I had a quick look at the videos of Terry's latest presentation, and heard him say: swimming slow with keeping your feet still takes a lot of body control.
Last night in the pool I did some very slow laps with fingers dragging on the water and lots of gliding time between strokes, trying to keep my body absolutely still. I realized that I start to gain body control and what a great amount of body control it takes to swim like that, and how true this statement of Terry was. I saw those people with their splashy strokes around me and thought: yes, doing that is really piece a cake compared to doing a slow and controlled fullstroke. And I believe that this body control is a crucial part of successfull swimming at every speed level.
So it can vary what drill is best to do. It depends (what surprise). But it is good to always do some drills, I think in the end that is what makes the difference to a very average stroke.
Also, there where times when I found fullstroke frustrating because it was not as 'good' enough as I expected it to be and I went back to drills simply because I felt more comfortable with them. That's of course not an ideal path to follow.
In short, I would summarize and recommend regarding drills:
- do them a little longer than you like and a little shorter than you think you should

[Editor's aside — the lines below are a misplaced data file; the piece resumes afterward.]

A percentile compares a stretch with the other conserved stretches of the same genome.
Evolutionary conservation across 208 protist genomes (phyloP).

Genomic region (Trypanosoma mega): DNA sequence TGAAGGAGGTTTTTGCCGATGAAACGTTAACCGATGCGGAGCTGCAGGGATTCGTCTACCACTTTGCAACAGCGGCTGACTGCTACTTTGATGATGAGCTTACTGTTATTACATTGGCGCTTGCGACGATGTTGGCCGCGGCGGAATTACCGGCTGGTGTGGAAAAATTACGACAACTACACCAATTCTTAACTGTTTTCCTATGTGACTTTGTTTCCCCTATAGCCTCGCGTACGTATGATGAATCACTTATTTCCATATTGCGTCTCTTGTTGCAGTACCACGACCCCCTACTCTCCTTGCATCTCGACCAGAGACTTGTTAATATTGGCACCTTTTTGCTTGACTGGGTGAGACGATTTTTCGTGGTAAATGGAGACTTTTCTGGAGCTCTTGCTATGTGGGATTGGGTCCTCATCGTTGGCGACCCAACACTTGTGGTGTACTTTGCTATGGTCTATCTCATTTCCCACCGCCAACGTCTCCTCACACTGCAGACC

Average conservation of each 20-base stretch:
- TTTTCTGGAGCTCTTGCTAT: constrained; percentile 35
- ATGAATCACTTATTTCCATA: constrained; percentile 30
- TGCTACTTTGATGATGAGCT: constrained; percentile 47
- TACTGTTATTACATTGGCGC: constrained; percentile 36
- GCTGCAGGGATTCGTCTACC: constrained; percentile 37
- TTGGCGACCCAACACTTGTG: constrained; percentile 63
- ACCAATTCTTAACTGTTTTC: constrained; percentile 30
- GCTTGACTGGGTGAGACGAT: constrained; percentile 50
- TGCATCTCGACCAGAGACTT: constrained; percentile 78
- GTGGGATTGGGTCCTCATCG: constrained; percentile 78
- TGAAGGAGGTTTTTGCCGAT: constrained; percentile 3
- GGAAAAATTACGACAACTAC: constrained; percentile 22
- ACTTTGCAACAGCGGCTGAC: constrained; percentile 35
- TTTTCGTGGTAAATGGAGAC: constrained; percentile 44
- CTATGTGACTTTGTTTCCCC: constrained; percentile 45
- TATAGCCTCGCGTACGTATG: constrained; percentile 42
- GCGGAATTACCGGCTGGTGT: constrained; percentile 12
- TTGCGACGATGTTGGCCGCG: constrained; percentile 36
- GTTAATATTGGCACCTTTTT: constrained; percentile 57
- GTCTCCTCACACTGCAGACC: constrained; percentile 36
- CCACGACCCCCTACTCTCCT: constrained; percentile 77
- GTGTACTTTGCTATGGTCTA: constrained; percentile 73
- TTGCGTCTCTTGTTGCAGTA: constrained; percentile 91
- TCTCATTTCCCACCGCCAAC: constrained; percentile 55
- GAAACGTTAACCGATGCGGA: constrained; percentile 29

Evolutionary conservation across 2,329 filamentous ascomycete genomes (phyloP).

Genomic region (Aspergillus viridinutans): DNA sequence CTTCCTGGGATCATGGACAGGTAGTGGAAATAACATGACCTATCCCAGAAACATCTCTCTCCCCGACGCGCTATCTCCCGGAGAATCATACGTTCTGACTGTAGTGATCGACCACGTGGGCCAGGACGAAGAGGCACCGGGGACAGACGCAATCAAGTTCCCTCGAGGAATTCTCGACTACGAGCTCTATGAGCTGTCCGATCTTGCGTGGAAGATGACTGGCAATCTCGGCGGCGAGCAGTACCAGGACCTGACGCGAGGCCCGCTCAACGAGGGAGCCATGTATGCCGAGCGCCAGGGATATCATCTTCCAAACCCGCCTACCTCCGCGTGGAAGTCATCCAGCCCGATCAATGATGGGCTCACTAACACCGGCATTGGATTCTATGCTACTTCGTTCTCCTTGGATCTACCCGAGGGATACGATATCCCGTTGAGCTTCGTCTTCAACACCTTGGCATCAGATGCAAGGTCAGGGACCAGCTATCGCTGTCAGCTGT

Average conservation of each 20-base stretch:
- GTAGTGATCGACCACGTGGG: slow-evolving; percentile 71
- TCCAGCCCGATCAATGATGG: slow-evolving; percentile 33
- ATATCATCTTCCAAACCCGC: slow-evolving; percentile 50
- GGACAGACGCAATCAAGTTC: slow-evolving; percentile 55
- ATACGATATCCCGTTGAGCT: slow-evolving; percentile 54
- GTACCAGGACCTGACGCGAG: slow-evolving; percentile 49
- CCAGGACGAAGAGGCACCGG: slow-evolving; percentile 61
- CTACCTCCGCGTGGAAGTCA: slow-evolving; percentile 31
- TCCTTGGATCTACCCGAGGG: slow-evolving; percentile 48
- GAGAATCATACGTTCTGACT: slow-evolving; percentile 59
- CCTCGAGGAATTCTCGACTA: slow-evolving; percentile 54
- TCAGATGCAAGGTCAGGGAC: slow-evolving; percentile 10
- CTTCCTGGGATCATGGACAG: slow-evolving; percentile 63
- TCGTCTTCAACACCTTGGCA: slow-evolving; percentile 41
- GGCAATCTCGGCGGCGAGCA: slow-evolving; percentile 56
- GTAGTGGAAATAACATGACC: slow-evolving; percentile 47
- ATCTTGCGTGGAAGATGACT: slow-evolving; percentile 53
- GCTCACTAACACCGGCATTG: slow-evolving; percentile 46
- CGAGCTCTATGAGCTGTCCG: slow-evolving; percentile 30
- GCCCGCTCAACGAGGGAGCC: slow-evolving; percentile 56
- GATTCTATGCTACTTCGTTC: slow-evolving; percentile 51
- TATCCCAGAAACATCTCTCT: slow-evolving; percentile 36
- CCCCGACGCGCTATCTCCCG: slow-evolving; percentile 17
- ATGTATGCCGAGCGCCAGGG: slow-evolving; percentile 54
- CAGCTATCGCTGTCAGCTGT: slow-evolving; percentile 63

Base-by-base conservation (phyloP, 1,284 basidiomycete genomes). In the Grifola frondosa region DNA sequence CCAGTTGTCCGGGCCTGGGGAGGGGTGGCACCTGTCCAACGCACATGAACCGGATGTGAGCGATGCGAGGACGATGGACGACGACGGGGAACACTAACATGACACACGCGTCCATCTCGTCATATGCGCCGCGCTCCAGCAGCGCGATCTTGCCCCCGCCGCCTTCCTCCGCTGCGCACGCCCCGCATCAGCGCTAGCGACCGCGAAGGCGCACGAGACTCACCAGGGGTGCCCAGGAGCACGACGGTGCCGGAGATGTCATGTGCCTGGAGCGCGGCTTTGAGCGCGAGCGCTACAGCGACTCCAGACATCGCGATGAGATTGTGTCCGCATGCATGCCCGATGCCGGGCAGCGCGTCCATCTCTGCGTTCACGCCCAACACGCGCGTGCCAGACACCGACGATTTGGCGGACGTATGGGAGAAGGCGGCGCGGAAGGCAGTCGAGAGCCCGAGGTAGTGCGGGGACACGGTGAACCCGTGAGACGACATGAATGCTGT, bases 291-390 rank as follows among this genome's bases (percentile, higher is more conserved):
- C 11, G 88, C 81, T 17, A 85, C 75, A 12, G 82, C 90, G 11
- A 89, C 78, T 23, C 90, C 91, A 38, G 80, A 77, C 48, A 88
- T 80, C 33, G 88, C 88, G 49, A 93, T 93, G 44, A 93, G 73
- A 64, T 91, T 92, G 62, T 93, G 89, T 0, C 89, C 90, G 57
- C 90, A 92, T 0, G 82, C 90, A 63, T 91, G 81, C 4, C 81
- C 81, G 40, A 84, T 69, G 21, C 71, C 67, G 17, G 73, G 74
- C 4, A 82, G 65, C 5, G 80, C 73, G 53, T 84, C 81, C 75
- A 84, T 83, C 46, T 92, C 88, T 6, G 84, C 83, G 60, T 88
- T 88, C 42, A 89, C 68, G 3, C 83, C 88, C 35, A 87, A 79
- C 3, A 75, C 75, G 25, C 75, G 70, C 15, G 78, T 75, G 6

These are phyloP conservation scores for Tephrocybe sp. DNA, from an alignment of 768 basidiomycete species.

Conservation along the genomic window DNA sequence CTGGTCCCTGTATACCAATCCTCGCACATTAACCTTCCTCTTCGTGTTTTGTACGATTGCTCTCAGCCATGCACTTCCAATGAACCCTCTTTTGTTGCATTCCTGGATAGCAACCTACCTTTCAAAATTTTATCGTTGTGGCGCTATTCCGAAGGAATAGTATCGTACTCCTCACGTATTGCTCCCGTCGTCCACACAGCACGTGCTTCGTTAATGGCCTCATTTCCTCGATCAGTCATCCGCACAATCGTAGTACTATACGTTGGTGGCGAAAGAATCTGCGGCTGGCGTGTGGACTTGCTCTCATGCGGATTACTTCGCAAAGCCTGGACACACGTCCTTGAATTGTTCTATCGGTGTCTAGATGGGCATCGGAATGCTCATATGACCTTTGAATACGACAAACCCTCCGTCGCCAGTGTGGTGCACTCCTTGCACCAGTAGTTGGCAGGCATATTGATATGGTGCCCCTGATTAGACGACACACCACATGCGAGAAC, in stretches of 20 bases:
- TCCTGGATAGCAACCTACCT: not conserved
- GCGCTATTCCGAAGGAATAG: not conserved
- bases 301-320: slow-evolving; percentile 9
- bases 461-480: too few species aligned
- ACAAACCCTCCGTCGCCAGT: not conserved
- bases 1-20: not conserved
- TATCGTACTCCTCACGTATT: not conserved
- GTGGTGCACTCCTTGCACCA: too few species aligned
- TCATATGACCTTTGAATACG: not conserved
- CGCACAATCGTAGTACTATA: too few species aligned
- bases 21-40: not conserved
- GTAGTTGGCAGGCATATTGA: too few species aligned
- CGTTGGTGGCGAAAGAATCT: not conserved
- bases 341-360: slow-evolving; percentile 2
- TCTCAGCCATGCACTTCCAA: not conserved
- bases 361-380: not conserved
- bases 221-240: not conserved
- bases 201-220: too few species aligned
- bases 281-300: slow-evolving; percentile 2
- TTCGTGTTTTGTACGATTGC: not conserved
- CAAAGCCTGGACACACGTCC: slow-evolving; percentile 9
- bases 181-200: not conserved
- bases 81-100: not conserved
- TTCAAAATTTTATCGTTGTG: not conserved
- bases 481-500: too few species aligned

- do those that are the most uncomfortable ones
- do drills if you are quite comfortable with your fullstroke but don't progress any more
- do fullstroke if you start to use drills as an escape route
All this, of course, is based on the assumption that at least part of your motivation to swim is that you actually want to get better.
Happy drills, äh, laps....
It's all about improving, in fact the same that life itself is about.
The fuel for that are mistakes - so no worry about them. No mistakes, no progress.
If you want me to I will admire your 2bk ;-))
sure go ahead get in line!
so get ............your video in we will "see".... your mistakes
I EXCEPT MISTAKES
I'd absolutely like to post a video - need to get one shot, that's the difficulty.
Nothing to admire about my stroke, no worry here.
I want to see
a) if my feeling corresponds to reality, or in better words: how much my feeling does not correspond to reality, and